Osees - Intercepted Message (Red/Blue Vinyl)

Regular price $ 46.99

In December 2022, John Dwyer, the founder and leader of Osees (dating back to those carefree days when they were still called Thee Oh Sees), opened a recording studio in Los Angeles, Discount Mirrors. A look at their website shows the place has a nice collection of keyboards, both old and new. Perhaps spending some time with that bank of synthesizers inspired Dwyer, because the hard-edged punk-informed sound of Osees' 2022 release A Foul Form has given way to an edgy homage to synth pop on 2023's Intercepted Message. The cries, squeals, and bleeps of aging electronic keyboards dominate most of these songs, along with the angular melodies and lockstep rhythms that were common in early electronic pop of the late 1970s and early '80s. Q: Are We Not Men?-era Devo is clearly a touchstone here, both in terms of its embrace of cheap keyboards and its ranting about the unfortunate direction of the American mindset, as the abuses of social media, media overdrive, economic inequality, and global groupthink are raked over the coals in Dwyer's lyrics. Also like Devo's salad days, Intercepted Message finds room for guitars in the arrangements, even if the keyboards take the lead, and "The Fish Needs a Bike" and "Goon" also owe a clear debt to first-era punk rock, while the title cut sounds like a love letter to synth-punk pioneers the Screamers. Perhaps with tongue in cheek, Osees also throw in the seven-minute "Always at Night" that nods to the glossier work of Spandau Ballet and Orchestral Manoeuvres in the Dark, and "Ladwp Hold" closes out the LP with a cool fusion of New Romantic polish and the obsessive electronic handclaps of electro-formed hip-hop. Given Dwyer's sonic shapeshifting as his band evolved from garage rock and psychedelia to punk metal and prog rock, a detour into synth pop is only so surprising, and on Intercepted Message he's filled the music with enough frantic energy and lyrical urgency that this clearly comes from his musical imagination, even if it explores new territory, and as a loving re-creation of the futuristic sounds of the past, it's well worth a listen.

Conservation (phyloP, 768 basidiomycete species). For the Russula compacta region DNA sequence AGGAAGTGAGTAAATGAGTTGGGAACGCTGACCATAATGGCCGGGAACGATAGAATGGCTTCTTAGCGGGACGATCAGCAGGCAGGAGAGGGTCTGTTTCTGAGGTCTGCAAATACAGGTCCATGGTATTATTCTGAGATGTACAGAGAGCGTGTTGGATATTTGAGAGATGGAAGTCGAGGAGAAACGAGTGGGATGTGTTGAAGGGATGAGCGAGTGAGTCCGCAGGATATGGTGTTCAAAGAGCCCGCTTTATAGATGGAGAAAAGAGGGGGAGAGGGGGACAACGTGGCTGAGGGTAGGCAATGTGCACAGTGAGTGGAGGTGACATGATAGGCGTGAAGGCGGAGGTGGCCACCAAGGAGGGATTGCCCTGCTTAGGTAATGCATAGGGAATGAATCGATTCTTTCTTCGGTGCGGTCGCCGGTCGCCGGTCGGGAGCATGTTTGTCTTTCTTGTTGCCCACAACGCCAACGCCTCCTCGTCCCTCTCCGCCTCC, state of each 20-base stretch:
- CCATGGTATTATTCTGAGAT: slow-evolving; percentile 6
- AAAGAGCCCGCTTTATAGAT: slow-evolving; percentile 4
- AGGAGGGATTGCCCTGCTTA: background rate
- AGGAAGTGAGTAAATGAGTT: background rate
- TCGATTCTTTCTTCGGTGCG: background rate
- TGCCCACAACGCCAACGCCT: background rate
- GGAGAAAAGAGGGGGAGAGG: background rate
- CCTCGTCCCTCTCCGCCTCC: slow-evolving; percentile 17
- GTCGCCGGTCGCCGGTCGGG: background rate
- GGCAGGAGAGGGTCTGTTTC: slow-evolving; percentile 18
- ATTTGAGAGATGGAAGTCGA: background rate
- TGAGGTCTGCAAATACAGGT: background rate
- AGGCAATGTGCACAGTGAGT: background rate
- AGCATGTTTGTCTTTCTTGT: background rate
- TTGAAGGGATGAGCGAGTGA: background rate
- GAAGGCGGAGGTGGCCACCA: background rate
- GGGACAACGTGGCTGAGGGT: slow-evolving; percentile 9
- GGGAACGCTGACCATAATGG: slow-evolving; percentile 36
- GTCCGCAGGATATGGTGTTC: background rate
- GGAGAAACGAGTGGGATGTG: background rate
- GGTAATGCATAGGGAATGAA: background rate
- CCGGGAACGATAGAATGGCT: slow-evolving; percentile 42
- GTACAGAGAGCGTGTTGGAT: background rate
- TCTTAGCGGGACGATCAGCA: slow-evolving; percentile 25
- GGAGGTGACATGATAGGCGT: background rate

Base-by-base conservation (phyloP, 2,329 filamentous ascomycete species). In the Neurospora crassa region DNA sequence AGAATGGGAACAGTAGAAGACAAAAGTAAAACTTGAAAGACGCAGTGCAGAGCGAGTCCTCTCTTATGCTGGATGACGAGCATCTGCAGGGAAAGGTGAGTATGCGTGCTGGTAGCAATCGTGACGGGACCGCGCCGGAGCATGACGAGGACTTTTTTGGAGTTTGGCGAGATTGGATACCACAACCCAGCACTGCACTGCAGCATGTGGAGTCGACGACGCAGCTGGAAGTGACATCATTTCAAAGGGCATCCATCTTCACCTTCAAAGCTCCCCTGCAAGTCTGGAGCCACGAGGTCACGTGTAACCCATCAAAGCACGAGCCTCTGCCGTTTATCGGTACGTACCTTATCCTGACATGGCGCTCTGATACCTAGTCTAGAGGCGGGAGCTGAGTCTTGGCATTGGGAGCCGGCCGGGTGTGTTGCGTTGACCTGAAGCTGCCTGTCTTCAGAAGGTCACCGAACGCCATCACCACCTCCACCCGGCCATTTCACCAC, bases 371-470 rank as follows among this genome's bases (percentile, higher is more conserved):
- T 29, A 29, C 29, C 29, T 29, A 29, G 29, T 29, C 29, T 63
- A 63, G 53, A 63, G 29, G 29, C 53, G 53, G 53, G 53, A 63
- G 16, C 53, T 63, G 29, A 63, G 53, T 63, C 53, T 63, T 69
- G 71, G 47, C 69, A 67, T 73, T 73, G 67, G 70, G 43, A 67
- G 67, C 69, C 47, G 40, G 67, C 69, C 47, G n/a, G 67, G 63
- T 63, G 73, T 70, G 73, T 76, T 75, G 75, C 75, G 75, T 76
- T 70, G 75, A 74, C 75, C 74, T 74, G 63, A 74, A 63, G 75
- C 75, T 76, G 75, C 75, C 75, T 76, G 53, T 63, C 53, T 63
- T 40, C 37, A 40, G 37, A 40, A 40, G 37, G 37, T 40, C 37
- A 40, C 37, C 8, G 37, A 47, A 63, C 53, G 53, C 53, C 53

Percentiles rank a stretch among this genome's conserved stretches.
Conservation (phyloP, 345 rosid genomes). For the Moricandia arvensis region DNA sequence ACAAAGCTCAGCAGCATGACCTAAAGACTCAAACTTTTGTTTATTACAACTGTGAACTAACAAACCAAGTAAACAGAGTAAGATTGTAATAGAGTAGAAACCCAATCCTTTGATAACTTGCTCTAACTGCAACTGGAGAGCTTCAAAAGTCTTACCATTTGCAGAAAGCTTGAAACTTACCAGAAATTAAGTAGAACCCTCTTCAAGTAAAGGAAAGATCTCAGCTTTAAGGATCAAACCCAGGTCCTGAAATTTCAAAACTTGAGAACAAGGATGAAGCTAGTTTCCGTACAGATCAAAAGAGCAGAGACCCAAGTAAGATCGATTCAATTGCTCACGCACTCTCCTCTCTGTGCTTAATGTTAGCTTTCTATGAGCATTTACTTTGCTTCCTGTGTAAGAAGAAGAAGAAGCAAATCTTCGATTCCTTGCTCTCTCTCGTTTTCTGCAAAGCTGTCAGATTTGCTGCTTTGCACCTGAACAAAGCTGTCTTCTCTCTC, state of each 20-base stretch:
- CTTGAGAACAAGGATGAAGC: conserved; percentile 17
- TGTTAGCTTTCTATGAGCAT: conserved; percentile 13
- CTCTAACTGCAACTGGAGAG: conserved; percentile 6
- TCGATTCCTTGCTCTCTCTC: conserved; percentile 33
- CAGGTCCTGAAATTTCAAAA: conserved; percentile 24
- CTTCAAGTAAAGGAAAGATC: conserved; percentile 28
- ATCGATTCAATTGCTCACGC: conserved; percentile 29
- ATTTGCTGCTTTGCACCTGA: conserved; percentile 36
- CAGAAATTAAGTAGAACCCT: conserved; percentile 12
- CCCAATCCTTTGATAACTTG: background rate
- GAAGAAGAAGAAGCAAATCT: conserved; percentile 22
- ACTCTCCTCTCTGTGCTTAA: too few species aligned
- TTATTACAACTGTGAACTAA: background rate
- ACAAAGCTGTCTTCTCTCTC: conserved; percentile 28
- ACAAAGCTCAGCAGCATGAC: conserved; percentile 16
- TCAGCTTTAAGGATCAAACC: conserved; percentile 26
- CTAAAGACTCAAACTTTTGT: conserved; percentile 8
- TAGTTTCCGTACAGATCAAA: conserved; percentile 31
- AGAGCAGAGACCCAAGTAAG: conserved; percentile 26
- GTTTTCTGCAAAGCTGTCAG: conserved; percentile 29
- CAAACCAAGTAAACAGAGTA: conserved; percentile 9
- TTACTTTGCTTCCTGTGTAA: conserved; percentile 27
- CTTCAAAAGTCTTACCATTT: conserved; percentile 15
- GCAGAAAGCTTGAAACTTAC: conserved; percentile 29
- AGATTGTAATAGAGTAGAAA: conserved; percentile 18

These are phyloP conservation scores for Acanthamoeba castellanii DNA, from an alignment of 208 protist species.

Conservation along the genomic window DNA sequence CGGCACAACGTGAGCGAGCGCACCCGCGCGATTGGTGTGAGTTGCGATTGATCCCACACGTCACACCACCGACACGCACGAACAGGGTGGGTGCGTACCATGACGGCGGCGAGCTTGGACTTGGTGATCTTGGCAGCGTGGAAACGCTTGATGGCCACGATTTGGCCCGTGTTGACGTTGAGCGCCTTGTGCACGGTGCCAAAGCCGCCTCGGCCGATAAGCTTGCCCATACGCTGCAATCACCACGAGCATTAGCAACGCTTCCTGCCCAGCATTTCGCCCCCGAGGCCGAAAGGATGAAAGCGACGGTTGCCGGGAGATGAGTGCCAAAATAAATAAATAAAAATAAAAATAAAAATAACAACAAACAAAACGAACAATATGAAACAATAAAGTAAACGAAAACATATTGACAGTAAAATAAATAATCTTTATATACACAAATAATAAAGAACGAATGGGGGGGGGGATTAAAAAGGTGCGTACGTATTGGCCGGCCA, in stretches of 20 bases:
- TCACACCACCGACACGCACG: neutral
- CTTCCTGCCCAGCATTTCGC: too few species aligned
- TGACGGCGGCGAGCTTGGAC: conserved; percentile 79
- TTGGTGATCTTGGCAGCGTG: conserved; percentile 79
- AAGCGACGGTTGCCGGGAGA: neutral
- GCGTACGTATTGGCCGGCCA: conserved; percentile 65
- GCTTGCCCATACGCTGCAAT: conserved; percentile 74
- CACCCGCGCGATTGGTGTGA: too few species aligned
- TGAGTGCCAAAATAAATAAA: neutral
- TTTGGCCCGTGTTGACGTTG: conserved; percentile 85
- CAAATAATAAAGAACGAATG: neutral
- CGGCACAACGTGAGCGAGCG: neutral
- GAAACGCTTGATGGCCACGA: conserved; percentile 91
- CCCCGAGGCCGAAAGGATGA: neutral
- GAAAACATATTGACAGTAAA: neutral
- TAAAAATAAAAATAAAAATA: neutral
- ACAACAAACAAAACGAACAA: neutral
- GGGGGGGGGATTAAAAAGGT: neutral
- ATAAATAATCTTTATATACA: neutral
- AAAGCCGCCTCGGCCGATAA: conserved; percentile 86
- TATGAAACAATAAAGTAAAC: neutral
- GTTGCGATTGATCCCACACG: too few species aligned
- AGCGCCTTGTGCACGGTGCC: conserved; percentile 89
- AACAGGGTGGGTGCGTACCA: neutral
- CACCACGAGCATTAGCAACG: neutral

Red/ Blue Vinyl

Blank Chems
Intercepted Message
Die Laughing
Unusual & Cruel
The Fish Needs A Bike
Chaos Heart
Submerged Building
Sleazoid Psycho
Always At Night
Opus No. 1